Yellowfin tuna has a mild, meaty flavor. It’s more flavorful than albacore, but leaner than bluefin. The meat is bright red when raw but turns brown to grayish-tan when cooked. The meat is firm and moist, with large flakes. Yellowfin tuna can be found fresh, frozen, or canned as light-meat tuna (often blended with skipjack tuna and a bit pinker than canned albacore). Yellowfin tuna is often served raw as sashimi and in sushi.
Yellowfin Tuna reach sexual maturity at a younger age (about three years) than most other tunas and grow quickly. They produce millions of eggs per spawning, and can live up to nine years.Yellowfin Tuna are found throughout the world’s tropical and sub-tropical oceans, with one population occurring in each of the Indian and Atlantic Oceans and two in the Pacific. Abundance of Yellowfin Tuna varies among populations, but overall abundance is at a medium level. Globally longline vessels catch 15% of all tuna species including Yellowfin Tuna. Longline tuna fisheries catch large numbers of unwanted species or bycatch, including billfish, sharks, seabirds, sea turtles, and marine mammals.
In the U.S. yellowfin is widely available as canned light tuna. It’s often called ahi when sold fresh and frozen, and maguro when prepared for sushi. Yellowfin is caught with troll, pole-and-line, longline and purse seine gear. There is little or no bycatch when yellowfin is caught with troll or pole-and-line gear. However, longlines result in large quantities of bycatch, including threatened or endangered species such as sea turtles, sharks and seabirds. Since there are no international laws to reduce bycatch, longlines are contributing heavily to the long-term decline of some of these species. U.S. Atlantic and Pacific troll or pole-caught yellowfin is a “Best Choice.” Most longline-caught yellowfin is ranked “Avoid.” A notable exception is longline-caught yellowfin from the U.S. Atlantic or Hawaii, where strict bycatch regulations result in a “Good Alternative” ranking.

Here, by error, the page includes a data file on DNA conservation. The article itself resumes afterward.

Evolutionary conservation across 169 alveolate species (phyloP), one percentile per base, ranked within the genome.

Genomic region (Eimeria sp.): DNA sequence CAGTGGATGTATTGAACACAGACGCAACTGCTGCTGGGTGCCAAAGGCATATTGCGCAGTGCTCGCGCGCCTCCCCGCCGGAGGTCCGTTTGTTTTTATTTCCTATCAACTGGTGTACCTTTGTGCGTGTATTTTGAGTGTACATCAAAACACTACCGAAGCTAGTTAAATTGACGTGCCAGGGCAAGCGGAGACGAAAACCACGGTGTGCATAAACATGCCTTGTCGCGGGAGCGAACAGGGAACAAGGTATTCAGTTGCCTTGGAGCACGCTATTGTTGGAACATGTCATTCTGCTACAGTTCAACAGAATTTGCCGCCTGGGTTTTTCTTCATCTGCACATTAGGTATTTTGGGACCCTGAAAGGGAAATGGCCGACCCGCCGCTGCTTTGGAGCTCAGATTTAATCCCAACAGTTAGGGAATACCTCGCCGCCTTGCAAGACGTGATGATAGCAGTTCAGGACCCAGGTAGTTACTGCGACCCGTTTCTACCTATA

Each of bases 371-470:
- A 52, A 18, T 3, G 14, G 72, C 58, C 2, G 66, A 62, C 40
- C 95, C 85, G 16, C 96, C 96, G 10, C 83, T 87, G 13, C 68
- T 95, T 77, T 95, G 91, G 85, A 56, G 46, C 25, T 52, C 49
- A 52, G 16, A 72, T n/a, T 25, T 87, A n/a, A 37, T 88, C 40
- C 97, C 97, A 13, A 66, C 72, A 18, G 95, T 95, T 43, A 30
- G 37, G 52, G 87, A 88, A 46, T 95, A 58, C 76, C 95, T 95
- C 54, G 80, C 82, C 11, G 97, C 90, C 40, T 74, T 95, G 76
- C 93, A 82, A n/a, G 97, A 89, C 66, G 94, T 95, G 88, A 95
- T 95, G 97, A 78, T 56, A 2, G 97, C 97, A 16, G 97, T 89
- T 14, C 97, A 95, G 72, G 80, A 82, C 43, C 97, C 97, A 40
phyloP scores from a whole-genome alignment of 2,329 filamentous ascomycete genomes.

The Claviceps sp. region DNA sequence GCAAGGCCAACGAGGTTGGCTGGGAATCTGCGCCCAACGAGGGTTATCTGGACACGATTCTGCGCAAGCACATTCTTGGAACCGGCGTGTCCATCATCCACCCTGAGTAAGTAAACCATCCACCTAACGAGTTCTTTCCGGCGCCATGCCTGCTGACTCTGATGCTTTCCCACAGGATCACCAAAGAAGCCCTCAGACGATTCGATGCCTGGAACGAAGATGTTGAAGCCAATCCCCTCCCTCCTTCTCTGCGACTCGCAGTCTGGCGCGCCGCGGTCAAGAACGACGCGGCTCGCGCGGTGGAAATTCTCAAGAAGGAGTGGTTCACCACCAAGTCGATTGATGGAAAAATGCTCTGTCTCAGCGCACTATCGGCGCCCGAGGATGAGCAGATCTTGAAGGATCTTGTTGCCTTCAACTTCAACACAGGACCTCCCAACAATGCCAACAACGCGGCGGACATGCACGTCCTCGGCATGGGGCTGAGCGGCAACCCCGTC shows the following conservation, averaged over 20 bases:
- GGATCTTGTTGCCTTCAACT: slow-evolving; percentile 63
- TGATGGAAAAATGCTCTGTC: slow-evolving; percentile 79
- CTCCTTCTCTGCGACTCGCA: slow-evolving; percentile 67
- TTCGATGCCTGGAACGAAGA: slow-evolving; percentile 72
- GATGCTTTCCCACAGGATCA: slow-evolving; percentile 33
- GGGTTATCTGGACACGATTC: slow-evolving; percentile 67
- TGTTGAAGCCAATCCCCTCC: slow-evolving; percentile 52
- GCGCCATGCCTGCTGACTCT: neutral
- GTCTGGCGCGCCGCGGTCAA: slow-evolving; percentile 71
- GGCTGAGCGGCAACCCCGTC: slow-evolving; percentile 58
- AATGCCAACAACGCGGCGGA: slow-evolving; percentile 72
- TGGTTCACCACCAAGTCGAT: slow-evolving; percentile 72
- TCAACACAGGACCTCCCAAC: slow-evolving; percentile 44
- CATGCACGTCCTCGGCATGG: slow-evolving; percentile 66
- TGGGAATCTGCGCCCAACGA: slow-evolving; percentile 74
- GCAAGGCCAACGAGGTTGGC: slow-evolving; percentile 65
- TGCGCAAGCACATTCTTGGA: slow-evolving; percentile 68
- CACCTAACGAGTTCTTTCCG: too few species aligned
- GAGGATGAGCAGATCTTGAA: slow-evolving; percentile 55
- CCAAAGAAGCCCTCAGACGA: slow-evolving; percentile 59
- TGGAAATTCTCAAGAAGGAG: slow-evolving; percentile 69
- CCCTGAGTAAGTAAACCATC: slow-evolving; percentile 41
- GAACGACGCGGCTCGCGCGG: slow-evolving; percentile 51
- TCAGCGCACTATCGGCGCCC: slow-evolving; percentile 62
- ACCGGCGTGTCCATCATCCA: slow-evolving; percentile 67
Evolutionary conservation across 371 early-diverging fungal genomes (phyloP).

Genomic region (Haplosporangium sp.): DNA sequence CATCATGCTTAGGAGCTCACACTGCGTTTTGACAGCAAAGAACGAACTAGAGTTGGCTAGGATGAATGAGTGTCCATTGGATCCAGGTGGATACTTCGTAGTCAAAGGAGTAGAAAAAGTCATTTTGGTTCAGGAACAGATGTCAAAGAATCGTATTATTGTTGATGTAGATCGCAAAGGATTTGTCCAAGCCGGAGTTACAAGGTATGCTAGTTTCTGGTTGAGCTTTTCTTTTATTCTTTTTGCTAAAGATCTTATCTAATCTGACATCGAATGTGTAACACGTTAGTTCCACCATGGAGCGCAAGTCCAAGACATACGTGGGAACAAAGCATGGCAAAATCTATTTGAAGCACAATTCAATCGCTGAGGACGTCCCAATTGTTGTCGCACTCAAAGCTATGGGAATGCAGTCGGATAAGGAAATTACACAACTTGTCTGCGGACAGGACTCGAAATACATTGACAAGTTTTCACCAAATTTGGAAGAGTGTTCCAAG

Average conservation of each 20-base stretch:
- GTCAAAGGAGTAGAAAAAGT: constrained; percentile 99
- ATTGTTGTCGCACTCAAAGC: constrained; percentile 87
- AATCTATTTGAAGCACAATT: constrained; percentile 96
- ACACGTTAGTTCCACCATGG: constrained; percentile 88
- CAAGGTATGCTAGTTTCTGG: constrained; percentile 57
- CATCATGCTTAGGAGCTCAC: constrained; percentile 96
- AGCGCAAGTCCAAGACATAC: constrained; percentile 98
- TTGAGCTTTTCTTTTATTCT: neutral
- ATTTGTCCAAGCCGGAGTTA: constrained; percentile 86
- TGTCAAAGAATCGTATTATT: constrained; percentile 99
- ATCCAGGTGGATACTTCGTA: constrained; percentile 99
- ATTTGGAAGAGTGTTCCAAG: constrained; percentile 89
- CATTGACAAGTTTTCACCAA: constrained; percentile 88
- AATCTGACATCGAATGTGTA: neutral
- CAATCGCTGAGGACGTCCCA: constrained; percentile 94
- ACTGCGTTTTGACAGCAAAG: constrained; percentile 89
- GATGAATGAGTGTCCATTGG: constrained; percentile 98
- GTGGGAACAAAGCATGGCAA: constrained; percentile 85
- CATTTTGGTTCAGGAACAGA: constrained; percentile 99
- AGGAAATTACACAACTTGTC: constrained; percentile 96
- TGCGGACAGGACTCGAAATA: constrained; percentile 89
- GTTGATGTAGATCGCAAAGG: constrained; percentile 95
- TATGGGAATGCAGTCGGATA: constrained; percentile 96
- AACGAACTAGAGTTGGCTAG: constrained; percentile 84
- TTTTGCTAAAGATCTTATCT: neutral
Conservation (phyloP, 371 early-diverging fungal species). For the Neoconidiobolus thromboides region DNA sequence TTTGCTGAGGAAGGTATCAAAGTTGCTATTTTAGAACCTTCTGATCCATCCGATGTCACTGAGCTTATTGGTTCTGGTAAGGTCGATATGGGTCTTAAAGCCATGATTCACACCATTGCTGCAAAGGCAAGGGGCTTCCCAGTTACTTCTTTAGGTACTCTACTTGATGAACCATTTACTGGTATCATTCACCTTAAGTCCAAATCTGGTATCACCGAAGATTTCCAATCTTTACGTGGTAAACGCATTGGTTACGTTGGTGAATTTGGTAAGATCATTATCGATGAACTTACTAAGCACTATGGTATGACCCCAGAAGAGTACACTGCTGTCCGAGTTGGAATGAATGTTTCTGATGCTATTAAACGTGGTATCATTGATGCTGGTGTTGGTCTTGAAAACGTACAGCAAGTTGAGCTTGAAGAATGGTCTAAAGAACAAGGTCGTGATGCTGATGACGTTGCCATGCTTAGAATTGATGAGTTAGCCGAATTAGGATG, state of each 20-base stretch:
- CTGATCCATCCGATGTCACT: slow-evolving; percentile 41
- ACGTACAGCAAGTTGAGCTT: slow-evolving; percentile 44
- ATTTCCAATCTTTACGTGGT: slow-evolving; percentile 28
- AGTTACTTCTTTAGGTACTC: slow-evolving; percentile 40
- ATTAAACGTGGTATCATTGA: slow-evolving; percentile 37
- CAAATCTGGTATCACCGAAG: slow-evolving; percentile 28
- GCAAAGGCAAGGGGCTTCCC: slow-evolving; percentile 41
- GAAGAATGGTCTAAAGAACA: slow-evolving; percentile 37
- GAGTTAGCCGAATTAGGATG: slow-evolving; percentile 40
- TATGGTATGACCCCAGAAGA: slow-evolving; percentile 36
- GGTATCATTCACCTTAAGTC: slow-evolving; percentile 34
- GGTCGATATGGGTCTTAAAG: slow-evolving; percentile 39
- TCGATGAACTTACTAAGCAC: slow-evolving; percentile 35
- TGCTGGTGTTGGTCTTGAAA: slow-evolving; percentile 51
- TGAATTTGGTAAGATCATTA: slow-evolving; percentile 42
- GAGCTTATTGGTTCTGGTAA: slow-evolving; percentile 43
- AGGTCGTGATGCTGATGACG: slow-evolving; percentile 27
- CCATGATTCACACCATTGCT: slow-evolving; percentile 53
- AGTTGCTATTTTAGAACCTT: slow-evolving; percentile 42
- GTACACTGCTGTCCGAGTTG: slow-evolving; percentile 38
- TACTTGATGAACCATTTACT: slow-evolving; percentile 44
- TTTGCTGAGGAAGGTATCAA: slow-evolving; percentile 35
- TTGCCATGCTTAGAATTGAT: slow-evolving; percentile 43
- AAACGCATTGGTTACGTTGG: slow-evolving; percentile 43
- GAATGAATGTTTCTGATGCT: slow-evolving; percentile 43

The bycatch associated with purse seining for yellowfin can also be considerable, especially when purse seines are set around natural floating objects or when “fish aggregating devices” (FADs) are used. Bycatch can include young tunas and other fishes and sharks. There is considerably less bycatch when FADs aren’t used – a method known as “unassociated purse seining.” Unfortunately, yellowfin caught this way is not kept separate from the less environmentally friendly caught tuna and consumers have no way of differentiating the two.